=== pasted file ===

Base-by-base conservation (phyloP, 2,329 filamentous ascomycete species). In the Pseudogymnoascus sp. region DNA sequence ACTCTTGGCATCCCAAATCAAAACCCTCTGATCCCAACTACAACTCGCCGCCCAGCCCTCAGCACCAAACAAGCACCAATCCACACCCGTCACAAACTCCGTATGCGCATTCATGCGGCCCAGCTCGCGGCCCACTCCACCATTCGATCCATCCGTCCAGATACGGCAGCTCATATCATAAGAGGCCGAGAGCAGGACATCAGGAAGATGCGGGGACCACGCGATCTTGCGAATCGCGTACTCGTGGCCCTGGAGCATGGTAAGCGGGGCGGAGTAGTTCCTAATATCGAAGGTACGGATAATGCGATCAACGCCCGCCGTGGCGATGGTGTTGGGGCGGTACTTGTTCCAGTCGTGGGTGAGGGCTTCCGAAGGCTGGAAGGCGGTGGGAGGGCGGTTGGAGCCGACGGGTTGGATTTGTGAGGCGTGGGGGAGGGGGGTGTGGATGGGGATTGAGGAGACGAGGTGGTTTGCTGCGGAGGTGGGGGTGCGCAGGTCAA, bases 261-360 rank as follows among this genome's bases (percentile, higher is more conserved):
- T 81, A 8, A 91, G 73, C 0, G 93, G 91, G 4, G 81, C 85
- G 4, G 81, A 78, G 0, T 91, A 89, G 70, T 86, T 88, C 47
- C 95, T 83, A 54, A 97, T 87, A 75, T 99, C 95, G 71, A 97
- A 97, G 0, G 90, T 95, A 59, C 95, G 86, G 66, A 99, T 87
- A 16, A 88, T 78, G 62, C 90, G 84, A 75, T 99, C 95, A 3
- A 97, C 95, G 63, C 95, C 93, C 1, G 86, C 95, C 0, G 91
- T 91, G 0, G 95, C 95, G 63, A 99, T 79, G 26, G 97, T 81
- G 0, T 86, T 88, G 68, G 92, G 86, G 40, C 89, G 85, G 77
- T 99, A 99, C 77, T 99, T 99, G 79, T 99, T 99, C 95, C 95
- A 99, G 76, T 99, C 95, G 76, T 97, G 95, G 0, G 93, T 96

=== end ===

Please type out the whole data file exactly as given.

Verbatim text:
Base-by-base conservation (phyloP, 2,329 filamentous ascomycete species). In the Pseudogymnoascus sp. region DNA sequence ACTCTTGGCATCCCAAATCAAAACCCTCTGATCCCAACTACAACTCGCCGCCCAGCCCTCAGCACCAAACAAGCACCAATCCACACCCGTCACAAACTCCGTATGCGCATTCATGCGGCCCAGCTCGCGGCCCACTCCACCATTCGATCCATCCGTCCAGATACGGCAGCTCATATCATAAGAGGCCGAGAGCAGGACATCAGGAAGATGCGGGGACCACGCGATCTTGCGAATCGCGTACTCGTGGCCCTGGAGCATGGTAAGCGGGGCGGAGTAGTTCCTAATATCGAAGGTACGGATAATGCGATCAACGCCCGCCGTGGCGATGGTGTTGGGGCGGTACTTGTTCCAGTCGTGGGTGAGGGCTTCCGAAGGCTGGAAGGCGGTGGGAGGGCGGTTGGAGCCGACGGGTTGGATTTGTGAGGCGTGGGGGAGGGGGGTGTGGATGGGGATTGAGGAGACGAGGTGGTTTGCTGCGGAGGTGGGGGTGCGCAGGTCAA, bases 261-360 rank as follows among this genome's bases (percentile, higher is more conserved):
- T 81, A 8, A 91, G 73, C 0, G 93, G 91, G 4, G 81, C 85
- G 4, G 81, A 78, G 0, T 91, A 89, G 70, T 86, T 88, C 47
- C 95, T 83, A 54, A 97, T 87, A 75, T 99, C 95, G 71, A 97
- A 97, G 0, G 90, T 95, A 59, C 95, G 86, G 66, A 99, T 87
- A 16, A 88, T 78, G 62, C 90, G 84, A 75, T 99, C 95, A 3
- A 97, C 95, G 63, C 95, C 93, C 1, G 86, C 95, C 0, G 91
- T 91, G 0, G 95, C 95, G 63, A 99, T 79, G 26, G 97, T 81
- G 0, T 86, T 88, G 68, G 92, G 86, G 40, C 89, G 85, G 77
- T 99, A 99, C 77, T 99, T 99, G 79, T 99, T 99, C 95, C 95
- A 99, G 76, T 99, C 95, G 76, T 97, G 95, G 0, G 93, T 96